An injury at work can knock you off your feet for a few days, but oftentimes the injury is not bad enough to prevent you from performing at least some of your work duties. If you can still perform some duties, your employer may offer you light duty. Light duty typically involves a reduction in hours or in pay since full work obligations aren’t being performed, but this loss in income can be offset by filing for workers’ compensation.
However, a number of injured workers have asked if they can just avoid light duty, collect workers’ compensation, and return to work when they are fully healthy. Today, we’re going to explain if you are required to accept light duty if it is offered to you after a work injury in Minnesota.
Light Duty Obligations
For this blog, let’s just assume you have a valid injury claim. Once your employer has been notified of your valid injury claim, they have a couple of options. They can pay you wage loss benefits, or if possible, they can offer you a light duty position. These light duty positions typically involve desk work or very limited physical activity. If the position doesn’t pay as much as your normal position, you’ll also receive wage loss benefits, but if you are too injured to work, you can file for Total Temporary Disability benefits. TTD benefits pay you two-thirds of your normal pay for the duration of your short-term injury.
So instead of accepting light duty and wage loss benefits, can you just take TTD benefits for a month and return to work when you have a completely clean bill of health? Probably not. If your doctor agrees that some tasks are fine, or they only outline certain tasks that your can’t do, like lifting 50 pounds or standing for more than an hour, and your employer offers you a position that accommodates for these restrictions, you’ll likely need to accept the position. If you don’t, you are technically refusing an “offer of gainful employment,” which can make you ineligible for certain wage loss benefits and TTD benefits.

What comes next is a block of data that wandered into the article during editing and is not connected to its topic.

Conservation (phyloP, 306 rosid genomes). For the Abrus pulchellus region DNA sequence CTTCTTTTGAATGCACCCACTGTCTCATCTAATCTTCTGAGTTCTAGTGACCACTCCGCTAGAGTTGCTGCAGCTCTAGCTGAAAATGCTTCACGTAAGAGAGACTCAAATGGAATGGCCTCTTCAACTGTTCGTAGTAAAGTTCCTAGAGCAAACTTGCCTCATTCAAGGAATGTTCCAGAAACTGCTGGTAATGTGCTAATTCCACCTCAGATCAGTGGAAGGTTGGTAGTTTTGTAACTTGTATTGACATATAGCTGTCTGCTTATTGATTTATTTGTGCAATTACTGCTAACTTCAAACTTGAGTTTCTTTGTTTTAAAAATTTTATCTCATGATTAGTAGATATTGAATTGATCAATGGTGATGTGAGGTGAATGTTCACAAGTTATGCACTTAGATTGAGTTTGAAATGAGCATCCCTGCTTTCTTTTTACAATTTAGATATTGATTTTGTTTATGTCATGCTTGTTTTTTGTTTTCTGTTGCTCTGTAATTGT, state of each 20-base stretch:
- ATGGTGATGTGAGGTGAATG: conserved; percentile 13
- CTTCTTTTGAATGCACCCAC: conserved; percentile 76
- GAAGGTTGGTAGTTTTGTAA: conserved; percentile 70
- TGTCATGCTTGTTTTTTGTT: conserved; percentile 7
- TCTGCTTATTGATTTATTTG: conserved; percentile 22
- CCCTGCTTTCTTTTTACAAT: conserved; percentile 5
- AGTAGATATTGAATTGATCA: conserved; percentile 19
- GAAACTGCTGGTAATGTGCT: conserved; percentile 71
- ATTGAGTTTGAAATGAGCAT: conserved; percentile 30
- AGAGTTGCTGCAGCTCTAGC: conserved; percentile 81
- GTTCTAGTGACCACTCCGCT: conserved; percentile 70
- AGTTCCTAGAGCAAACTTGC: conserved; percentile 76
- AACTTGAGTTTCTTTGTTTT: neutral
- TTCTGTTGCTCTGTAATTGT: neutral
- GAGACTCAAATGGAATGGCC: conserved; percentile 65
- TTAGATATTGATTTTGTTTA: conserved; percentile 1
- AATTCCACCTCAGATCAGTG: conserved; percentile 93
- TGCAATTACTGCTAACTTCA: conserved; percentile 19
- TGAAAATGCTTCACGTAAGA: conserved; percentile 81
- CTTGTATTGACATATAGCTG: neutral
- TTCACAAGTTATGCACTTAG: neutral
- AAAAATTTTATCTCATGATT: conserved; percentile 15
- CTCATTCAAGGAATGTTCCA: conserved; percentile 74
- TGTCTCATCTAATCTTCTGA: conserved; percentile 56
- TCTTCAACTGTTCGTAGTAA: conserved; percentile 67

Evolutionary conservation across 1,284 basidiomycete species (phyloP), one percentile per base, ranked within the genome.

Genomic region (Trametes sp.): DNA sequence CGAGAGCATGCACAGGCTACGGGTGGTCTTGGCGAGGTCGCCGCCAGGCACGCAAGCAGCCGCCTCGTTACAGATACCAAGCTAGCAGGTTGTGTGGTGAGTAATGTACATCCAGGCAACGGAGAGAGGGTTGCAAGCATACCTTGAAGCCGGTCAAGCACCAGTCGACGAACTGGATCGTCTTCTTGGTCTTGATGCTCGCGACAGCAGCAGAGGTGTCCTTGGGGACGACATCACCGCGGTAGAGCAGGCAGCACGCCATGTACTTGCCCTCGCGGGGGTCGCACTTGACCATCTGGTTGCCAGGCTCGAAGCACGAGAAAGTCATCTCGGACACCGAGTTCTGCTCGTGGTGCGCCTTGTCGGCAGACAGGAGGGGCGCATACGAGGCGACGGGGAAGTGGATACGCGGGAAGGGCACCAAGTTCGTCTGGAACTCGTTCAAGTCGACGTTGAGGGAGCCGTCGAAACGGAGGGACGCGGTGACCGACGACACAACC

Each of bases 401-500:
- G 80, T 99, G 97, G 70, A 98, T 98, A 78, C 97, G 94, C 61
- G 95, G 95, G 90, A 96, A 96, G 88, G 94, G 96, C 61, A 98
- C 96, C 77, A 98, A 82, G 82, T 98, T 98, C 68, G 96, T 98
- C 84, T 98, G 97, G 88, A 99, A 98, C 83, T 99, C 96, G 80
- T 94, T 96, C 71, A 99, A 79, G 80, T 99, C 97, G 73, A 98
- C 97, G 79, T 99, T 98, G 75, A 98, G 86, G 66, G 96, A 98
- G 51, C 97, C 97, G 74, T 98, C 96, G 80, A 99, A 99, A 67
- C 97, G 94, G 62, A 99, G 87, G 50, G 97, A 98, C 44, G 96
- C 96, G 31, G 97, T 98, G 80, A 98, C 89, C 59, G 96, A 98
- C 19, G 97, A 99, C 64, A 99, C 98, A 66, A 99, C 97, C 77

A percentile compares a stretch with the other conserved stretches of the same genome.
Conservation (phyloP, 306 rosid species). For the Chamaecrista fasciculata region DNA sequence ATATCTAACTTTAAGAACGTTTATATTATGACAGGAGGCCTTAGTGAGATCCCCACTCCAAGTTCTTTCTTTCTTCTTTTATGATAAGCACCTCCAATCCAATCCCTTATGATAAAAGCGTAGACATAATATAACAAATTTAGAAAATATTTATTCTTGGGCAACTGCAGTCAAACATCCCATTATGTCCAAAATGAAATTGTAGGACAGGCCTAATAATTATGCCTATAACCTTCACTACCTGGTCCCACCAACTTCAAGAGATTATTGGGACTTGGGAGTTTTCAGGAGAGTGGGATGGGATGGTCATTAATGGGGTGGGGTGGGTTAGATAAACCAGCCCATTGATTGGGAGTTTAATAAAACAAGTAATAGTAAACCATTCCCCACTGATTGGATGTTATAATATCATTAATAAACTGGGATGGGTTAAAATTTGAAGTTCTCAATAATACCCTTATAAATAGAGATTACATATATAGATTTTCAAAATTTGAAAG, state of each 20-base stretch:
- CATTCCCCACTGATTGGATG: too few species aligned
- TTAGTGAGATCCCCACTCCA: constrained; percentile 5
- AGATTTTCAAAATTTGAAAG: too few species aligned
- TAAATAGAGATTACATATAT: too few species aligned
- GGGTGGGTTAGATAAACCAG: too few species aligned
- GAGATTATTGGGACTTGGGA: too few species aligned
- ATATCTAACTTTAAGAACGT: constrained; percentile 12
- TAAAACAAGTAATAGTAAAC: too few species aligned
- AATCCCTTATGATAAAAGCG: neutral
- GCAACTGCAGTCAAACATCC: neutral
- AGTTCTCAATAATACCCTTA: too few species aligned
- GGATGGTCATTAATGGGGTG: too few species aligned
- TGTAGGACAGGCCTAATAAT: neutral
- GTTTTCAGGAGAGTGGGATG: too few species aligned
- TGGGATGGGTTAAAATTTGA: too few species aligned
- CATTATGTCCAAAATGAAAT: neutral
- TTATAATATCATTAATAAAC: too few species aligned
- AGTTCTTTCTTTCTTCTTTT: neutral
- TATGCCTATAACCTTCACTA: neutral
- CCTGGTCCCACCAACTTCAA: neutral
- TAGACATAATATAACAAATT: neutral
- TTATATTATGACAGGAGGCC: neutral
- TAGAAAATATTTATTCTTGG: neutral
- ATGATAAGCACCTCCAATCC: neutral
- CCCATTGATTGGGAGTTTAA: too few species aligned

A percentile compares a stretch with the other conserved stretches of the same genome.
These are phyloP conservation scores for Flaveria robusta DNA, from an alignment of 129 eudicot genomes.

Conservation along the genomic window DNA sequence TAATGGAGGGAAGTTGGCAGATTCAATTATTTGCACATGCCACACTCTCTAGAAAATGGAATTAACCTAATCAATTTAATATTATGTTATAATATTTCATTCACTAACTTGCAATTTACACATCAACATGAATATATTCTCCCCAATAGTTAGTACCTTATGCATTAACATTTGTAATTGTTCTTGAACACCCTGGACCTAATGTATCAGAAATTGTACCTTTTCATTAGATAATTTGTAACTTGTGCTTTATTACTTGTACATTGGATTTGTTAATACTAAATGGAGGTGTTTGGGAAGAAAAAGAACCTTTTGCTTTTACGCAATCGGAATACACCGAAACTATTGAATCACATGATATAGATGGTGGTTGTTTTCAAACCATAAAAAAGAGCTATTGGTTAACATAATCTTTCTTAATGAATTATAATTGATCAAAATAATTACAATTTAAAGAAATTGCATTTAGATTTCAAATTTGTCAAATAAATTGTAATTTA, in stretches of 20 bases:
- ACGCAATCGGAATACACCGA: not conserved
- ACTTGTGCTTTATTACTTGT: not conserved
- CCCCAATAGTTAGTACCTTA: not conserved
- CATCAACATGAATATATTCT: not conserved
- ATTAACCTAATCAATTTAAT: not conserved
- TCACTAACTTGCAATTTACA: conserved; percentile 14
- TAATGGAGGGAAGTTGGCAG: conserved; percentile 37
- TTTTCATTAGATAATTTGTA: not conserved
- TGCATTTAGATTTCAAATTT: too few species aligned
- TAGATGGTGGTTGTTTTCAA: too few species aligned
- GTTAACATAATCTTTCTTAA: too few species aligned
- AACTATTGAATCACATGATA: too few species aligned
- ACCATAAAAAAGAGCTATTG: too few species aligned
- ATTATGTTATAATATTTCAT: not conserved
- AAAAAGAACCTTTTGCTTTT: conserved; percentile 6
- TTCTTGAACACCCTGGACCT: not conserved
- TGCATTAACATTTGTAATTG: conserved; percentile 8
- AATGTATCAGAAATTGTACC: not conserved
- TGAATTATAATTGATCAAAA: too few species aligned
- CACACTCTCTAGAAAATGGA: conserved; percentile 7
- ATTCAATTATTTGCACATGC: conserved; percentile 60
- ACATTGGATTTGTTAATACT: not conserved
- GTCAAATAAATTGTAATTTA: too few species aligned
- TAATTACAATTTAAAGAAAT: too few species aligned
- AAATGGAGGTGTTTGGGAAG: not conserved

Your Doctor and Lawyer Are Key
A number of injured workers jump at the chance to work even though it’s light duty, but others are concerned that even light duty will lead to pain, discomfort or an aggravation of their injury. If this is the case, your doctor and workers’ compensation lawyer will be your best friend.
For starters, after your injury, you’ll receive medical attention. During this meeting, your doctor will lay out your job restrictions. It is helpful to write down any restrictions or modified tasks they feel you are eligible to complete. It also helps to explain your normal job duties to the doctor so they can greenlight or recommend against certain actions.
Once you have these restrictions, sit down with your work comp lawyer. They will evaluate whether a light duty position is suitable, and they can even set you up with a Qualified Rehabilitation Consultant (QRC) who will perform an on-site-job review to determine your best return-to-work route. By getting written instructions from your doctor, talking with a lawyer and working with a QRC, we can ensure that you are safe to accept a light duty position, or that a refusal won’t impact your benefits. If you have any questions about light duty or work restrictions after a work injury, reach out to our office today.
- Injured While Jaywalking – Am I Ineligible For Compensation? - February 28, 2024
- No Fault Claims In Minnesota Provide More Benefits Than Most Realize - February 21, 2024
- How Do Attorneys Determine A Settlement Amount? - February 13, 2024